When I build websites for clients and myself, I use numerous include files to make my website easy to maintain. These include files may:
- be composed of pure HTML; no server-side programming involved
- be PHP class files; used throughout the website
- composed of both HTML and PHP
- PHP code to produce a specific action; many times, AJAX scripts
Obviously, if a person were to get lucky and guess the path and file name of my include scripts, problems could result, especially if an AJAX script is not secured (but I wouldn't do that — nor would you, right?). For example, take the following poorly coded bit of PHP that would get run when an AJAX call was made:
//inside file: includes/ajax/delete_id.inc
$query = 'DELETE FROM my_table WHERE id = '.$_GET['id'];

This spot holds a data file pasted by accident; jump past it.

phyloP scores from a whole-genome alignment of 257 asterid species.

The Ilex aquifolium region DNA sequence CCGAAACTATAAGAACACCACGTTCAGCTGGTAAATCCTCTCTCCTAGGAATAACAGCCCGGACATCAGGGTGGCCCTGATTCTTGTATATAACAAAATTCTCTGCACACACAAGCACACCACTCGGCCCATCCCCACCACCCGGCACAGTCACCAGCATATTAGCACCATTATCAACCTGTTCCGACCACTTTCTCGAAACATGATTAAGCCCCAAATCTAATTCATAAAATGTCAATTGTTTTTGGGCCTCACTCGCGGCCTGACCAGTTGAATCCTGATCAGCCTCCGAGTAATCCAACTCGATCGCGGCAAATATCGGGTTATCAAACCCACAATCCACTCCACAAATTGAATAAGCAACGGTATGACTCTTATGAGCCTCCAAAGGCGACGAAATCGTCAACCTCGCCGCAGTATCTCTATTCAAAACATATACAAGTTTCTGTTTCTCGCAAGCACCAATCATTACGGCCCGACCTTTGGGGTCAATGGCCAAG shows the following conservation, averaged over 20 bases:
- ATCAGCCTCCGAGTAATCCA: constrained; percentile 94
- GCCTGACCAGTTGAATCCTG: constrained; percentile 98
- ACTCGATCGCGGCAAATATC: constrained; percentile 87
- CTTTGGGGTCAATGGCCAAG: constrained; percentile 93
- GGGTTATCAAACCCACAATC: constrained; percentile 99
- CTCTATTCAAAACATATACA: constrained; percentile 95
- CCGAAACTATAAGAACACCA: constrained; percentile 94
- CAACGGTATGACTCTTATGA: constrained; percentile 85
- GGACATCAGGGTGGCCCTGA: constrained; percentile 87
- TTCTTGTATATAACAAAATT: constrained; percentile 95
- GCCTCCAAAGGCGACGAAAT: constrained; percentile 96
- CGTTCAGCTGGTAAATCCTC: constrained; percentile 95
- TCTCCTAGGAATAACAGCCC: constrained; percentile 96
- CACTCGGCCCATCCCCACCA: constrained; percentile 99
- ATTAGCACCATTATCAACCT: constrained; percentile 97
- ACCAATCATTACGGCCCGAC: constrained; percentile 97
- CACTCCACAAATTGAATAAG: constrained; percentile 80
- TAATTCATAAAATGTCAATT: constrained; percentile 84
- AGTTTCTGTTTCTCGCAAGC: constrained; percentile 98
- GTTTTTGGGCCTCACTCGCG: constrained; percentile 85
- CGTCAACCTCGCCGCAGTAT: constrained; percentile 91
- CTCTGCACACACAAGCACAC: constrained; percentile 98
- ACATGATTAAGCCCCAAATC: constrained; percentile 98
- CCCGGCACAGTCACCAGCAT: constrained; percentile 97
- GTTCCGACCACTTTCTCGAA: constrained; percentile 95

Imagine if the user changed the 'id' in the querystring to "' or 1" — all data would be lost! (There's really no excuse for having an unprotected script, but this is a simple example)
Even if my scripts are secure (meaning I use proper validation to make sure they've been called correctly), a user/hacker has no business calling an include file. Using .htaccess, we can prevent any attempt by a user to reach an include file:
<FILES ~ "\.inc$">
Deny from all
The above code tells the server to disallow any requests by the user for any file ending in ".inc". You can easily modify the above .htaccess for your own naming convention and folder structure.
Do you employ this type of system? Do you have any ideas for improvement?